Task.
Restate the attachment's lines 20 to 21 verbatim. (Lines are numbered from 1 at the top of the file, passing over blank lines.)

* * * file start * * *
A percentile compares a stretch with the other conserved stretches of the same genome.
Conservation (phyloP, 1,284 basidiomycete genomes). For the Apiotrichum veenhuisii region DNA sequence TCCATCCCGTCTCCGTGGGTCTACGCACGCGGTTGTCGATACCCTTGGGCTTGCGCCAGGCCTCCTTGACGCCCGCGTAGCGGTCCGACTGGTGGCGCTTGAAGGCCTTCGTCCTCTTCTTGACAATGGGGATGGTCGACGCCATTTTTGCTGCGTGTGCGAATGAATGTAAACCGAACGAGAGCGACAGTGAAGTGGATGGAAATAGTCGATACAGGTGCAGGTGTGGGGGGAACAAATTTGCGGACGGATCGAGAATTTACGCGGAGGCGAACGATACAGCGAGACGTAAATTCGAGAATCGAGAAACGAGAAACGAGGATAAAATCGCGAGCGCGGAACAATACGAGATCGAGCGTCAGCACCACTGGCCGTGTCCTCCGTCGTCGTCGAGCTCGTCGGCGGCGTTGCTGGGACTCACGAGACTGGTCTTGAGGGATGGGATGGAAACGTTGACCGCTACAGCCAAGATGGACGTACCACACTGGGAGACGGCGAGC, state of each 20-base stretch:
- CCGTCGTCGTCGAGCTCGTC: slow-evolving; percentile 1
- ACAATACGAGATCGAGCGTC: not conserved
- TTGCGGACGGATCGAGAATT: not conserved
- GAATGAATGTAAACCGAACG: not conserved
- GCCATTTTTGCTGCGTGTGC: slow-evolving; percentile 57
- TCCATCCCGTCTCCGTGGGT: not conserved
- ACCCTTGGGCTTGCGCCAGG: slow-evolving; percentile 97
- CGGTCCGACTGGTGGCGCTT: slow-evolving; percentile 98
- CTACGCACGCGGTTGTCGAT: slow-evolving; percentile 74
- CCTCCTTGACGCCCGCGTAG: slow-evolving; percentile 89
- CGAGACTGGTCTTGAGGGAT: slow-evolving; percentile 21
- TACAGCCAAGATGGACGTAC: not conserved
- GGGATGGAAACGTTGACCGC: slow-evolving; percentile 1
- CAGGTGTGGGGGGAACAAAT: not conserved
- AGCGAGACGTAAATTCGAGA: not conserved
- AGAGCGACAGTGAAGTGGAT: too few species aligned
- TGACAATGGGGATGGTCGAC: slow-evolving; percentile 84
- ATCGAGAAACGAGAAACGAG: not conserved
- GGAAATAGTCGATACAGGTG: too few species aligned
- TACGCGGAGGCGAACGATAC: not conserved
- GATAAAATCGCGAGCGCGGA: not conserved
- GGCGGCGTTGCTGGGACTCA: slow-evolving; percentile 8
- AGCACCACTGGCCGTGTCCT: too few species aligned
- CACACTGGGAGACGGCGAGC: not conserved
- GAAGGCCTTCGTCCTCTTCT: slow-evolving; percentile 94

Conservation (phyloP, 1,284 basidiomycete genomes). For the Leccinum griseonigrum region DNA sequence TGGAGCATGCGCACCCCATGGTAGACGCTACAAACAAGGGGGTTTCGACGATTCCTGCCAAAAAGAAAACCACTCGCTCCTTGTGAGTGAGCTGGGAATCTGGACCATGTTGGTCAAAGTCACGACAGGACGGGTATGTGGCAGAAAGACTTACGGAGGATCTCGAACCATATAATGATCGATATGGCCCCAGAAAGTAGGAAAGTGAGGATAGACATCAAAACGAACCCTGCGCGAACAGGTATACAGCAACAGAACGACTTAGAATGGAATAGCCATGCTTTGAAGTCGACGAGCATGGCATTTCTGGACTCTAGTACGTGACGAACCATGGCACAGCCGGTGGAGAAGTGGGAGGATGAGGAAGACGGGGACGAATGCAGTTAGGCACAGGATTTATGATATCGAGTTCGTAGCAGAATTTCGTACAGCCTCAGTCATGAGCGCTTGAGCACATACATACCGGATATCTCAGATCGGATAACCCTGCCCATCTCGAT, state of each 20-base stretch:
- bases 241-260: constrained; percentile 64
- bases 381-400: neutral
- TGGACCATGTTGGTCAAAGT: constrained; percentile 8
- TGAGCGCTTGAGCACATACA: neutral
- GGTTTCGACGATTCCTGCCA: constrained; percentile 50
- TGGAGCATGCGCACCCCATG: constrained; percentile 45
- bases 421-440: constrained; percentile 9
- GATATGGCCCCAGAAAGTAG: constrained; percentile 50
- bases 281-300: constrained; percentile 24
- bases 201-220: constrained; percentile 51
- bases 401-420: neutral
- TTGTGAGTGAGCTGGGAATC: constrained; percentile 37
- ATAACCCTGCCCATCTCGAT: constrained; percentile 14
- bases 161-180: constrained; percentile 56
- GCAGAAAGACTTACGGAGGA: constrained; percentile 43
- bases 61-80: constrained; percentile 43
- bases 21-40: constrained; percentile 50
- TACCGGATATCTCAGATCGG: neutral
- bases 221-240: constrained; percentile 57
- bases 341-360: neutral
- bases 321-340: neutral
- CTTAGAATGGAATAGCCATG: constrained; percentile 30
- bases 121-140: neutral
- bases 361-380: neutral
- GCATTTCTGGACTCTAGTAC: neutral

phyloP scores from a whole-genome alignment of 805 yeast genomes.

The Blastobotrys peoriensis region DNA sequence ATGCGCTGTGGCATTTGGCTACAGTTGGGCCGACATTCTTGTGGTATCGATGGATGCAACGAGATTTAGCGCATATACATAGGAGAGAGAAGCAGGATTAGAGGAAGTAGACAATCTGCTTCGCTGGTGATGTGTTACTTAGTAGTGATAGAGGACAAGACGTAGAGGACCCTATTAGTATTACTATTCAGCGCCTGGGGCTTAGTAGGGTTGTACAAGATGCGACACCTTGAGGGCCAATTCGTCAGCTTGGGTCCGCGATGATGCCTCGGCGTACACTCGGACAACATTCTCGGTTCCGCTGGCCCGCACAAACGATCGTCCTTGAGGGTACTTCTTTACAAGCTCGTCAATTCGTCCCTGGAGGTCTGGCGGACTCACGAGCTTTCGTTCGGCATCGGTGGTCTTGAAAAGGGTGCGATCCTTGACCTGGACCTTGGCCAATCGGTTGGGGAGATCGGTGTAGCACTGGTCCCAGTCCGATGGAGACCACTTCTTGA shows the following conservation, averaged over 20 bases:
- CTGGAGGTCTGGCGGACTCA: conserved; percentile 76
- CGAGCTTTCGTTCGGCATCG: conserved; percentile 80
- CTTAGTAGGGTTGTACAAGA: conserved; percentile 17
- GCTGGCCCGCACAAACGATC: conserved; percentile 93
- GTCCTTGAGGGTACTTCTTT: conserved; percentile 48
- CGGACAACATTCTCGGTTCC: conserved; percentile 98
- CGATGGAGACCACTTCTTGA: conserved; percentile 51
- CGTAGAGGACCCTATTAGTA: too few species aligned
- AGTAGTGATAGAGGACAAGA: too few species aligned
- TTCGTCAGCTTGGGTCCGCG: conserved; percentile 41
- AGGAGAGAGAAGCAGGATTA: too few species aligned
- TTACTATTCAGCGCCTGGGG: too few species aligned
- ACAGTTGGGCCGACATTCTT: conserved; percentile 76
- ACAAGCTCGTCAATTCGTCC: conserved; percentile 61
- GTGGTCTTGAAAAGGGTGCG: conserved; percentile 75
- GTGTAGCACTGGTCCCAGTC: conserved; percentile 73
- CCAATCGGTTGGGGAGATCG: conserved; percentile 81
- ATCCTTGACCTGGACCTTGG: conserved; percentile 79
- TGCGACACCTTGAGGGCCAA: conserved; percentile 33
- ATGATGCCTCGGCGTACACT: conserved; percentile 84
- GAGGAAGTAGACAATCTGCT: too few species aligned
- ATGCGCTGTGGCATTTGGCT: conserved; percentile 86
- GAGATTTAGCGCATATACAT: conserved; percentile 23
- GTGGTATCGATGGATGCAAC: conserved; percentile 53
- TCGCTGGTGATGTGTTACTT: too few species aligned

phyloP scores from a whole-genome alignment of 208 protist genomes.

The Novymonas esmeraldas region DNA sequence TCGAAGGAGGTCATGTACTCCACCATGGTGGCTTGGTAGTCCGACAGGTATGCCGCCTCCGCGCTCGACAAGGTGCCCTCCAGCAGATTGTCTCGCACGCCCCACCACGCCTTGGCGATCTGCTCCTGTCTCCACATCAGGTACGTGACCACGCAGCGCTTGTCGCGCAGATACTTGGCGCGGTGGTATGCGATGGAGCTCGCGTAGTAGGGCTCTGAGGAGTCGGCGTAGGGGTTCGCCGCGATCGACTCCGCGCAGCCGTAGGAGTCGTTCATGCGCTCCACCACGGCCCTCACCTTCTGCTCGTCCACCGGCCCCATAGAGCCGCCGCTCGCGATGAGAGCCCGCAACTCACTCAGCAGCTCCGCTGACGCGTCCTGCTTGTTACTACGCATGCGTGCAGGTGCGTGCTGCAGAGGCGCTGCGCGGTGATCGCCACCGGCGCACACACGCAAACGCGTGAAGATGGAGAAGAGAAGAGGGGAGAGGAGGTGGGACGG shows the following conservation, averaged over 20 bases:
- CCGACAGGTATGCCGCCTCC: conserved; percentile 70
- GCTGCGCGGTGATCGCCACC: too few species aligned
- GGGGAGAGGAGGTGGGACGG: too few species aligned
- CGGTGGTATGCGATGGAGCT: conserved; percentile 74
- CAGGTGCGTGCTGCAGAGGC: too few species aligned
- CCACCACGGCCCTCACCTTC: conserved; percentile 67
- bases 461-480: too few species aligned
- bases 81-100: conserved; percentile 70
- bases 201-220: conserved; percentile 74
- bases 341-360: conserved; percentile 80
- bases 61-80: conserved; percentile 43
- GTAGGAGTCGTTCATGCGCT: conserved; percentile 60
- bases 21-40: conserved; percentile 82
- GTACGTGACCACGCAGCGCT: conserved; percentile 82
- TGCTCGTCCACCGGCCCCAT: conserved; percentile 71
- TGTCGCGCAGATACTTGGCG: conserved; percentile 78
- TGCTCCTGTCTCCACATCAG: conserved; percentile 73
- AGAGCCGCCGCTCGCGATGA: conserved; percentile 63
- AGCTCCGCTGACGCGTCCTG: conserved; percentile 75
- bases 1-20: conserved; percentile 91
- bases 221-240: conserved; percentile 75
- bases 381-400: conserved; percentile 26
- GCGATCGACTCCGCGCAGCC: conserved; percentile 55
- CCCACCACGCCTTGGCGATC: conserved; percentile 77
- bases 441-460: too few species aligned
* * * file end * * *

- ATCGAGAAACGAGAAACGAG: not conserved
- GGAAATAGTCGATACAGGTG: too few species aligned